Bbox Café brings coffee to Downtown Berkeley with help of artificially intelligent robots

A restaurant logo and sign on the wall.
Ireland Wagner/Staff

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It’s 11:30 a.m. and the brand ambassadors for Bbox Café stand behind their portable counter space, advising customers on how to order drinks and pastries with the help of two engineered robots: Bev and Jarvis.

Bbox opened its doors in January in the Berkeley Way West building at 2121 Berkeley Way, as first reported by Berkeleyside. Situated in the UC Berkeley School of Public Health, Bbox serves locally-sourced drinks from Highwire Coffee Roasters and pastries from Semifreddi’s Bakery — all of which are carefully sampled before being selected as Bbox’s choice of “premium local baker and roaster.”

The name of Bbox’s ordering robot Jarvis alludes to Tony Stark’s artificial intelligence assistant from “Iron Man,” while Bev is simply short for “beverages,” said Bbox CEO Greg Becker. Bev can be seen through a clear glass panel, multi-tasking to prepare one or more drinks at a time and working together with Jarvis to “make and service customers orders,” Becker said.

“Bev, our beverage robot, starts each day by grinding fresh high-wire beans and brewing hot pots of coffee and then makes customers orders as they come in throughout the day,” Becker said. “Everything from almond milk lattes to iced Americanos and delicious orange juice.”

According to Becker, Bbox’s mission is to take the monetary gains from technology rather than manpower to produce high-quality drinks and snacks that are more accessible and affordable.

While Bbox is in its “beta” phase of development, the café has brand ambassadors to guide customers and engineers monitoring the system and performing “continued featured development,” Becker said. The hope is to eventually set up the space to be open 24/7 and have it fully automated without the help of people altogether. Bbox is currently open from 8 a.m. to 1 p.m. on weekdays until the café fully automates.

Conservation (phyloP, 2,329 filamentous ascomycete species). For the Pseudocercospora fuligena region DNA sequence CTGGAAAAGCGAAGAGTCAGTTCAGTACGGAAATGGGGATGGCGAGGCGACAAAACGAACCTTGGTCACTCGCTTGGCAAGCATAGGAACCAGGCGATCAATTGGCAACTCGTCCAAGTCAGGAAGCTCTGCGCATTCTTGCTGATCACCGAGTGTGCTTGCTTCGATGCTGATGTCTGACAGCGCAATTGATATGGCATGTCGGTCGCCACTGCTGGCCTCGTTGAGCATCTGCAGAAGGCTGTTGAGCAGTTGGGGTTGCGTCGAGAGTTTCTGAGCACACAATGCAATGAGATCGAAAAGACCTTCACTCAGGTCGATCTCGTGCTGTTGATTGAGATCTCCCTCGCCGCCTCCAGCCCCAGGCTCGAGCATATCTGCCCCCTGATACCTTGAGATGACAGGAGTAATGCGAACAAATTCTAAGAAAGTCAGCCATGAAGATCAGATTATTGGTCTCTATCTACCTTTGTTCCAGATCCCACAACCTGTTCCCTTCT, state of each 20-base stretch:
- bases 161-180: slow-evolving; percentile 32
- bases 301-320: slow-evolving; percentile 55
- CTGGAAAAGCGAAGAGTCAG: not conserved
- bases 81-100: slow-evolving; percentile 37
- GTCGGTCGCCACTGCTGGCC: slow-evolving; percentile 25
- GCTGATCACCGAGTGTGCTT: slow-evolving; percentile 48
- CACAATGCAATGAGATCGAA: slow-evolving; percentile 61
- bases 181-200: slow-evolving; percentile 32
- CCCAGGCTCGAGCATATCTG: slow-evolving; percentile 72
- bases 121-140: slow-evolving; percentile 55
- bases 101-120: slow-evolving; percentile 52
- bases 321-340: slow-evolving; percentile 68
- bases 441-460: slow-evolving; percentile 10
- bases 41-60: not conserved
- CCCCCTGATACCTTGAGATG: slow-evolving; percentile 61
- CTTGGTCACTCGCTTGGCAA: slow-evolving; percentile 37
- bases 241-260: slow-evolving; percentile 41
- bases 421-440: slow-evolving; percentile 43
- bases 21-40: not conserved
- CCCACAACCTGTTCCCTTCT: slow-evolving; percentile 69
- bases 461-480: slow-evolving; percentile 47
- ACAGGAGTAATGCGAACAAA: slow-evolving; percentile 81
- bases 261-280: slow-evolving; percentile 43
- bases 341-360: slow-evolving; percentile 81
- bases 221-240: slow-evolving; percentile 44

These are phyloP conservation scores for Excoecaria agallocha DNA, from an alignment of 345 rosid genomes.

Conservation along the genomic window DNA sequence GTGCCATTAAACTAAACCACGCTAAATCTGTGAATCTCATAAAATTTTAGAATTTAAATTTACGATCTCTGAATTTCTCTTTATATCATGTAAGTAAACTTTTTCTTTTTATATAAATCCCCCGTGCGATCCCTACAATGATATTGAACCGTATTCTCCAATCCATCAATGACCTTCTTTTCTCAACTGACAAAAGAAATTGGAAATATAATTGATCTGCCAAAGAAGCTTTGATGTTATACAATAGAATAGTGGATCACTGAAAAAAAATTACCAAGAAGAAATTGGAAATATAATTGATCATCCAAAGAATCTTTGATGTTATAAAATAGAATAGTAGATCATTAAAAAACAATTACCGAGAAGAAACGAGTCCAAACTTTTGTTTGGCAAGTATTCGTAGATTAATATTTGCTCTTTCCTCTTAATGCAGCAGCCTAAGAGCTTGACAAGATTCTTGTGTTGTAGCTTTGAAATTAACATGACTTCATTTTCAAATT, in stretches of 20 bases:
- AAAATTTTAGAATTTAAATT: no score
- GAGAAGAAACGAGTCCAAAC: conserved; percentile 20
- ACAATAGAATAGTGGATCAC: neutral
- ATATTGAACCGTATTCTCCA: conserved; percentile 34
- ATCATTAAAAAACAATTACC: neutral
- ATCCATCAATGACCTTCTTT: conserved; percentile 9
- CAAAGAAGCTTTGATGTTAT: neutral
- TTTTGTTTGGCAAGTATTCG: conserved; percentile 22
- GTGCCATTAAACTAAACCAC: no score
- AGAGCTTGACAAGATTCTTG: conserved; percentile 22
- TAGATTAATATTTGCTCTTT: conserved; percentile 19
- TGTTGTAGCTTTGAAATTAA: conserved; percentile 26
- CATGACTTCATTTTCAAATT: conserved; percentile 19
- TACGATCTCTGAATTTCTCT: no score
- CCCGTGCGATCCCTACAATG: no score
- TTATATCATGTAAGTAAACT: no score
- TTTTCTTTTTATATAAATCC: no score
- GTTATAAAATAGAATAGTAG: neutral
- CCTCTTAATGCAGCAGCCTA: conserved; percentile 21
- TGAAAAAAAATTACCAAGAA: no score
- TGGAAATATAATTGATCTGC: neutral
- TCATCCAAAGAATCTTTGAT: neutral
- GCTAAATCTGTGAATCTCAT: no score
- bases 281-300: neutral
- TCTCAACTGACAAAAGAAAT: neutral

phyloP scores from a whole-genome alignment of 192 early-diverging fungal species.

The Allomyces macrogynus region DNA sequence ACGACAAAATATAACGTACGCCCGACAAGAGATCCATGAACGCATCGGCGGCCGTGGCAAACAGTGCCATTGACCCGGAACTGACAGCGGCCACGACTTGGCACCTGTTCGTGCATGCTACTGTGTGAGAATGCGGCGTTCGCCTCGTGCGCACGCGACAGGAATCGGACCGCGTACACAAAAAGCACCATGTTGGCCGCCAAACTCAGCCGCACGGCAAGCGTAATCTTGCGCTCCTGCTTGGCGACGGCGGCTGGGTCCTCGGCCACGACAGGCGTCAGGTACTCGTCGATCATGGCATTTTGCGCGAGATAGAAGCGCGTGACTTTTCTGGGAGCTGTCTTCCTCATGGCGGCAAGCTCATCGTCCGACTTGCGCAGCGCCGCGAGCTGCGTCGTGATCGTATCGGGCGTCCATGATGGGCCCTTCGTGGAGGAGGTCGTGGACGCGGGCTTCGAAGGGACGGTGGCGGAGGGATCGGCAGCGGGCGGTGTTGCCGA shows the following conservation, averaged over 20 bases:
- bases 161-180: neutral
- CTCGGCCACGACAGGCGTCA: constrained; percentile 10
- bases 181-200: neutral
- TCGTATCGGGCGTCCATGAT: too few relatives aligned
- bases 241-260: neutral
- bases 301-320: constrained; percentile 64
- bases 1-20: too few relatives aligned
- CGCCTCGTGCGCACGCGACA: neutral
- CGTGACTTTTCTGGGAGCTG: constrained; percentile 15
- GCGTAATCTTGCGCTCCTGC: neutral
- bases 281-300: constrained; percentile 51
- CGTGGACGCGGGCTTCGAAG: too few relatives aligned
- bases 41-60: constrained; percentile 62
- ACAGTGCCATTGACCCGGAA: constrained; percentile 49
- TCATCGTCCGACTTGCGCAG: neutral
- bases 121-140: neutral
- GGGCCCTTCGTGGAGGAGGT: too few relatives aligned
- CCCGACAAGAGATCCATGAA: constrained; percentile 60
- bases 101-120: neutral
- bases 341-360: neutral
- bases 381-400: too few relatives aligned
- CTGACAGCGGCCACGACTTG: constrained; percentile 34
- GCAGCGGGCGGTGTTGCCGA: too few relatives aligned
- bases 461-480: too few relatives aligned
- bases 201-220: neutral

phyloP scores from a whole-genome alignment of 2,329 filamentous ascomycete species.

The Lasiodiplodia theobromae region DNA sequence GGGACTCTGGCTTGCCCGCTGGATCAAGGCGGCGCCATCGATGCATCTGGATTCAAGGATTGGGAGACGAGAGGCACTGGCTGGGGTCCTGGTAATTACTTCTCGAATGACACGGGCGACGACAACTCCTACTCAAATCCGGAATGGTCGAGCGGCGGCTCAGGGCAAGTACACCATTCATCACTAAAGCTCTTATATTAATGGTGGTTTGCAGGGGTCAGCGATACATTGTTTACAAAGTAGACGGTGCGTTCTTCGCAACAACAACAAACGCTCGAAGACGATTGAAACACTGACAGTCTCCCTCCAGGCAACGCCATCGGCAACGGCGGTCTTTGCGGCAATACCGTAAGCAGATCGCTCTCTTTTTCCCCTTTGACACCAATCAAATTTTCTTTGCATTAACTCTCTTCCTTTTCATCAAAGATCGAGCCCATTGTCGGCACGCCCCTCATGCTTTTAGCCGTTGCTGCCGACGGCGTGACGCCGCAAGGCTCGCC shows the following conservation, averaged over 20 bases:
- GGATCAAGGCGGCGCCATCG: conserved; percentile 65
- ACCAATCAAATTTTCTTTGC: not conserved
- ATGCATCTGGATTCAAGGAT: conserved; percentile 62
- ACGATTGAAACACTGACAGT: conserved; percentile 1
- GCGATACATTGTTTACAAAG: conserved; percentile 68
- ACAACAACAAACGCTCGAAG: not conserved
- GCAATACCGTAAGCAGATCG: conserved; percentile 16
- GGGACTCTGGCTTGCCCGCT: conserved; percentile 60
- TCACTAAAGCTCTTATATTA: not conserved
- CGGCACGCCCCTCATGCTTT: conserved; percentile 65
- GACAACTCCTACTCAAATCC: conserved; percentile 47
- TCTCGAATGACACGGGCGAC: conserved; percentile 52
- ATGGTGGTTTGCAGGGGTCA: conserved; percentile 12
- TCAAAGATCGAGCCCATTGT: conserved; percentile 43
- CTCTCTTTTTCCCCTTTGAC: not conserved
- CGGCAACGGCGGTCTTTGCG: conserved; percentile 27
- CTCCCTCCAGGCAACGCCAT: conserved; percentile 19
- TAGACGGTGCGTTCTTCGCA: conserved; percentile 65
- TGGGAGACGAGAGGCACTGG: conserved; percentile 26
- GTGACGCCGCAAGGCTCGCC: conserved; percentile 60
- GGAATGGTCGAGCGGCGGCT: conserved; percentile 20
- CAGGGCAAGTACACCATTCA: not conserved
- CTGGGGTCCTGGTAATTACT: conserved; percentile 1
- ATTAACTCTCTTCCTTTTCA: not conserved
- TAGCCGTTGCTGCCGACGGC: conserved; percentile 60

“(It’s) pretty convenient for me as a student — you can order off of an app,” said campus senior David Martinez. “Being able to order coffee whenever you want through the day is very convenient for students.”

Yali’s Cafe owner Ayal Amzel said that Bbox was “very brave” to bring such a new business concept to life. He predicted that automation, especially for the behind-the-scenes workings of shops, will become more and more routine.

Becker said a lot of the ideas for Bbox came from his and co-founder Scott Lessans’ restaurant backgrounds. Their families own Roti Modern Mediterranean, a Chicago-based restaurant chain. The two men work together to run Bbox, with Becker managing the business portion while Lessans handles the engineering.

“Scott and I grew up in Baltimore together. We always talked about starting a company,” Becker said. “Now we’re lucky to combine our complementary skill sets to build something transformative.”

Sarah Chung covers business and economy. Contact her at [email protected] and follow her on Twitter at @sarahchungdc.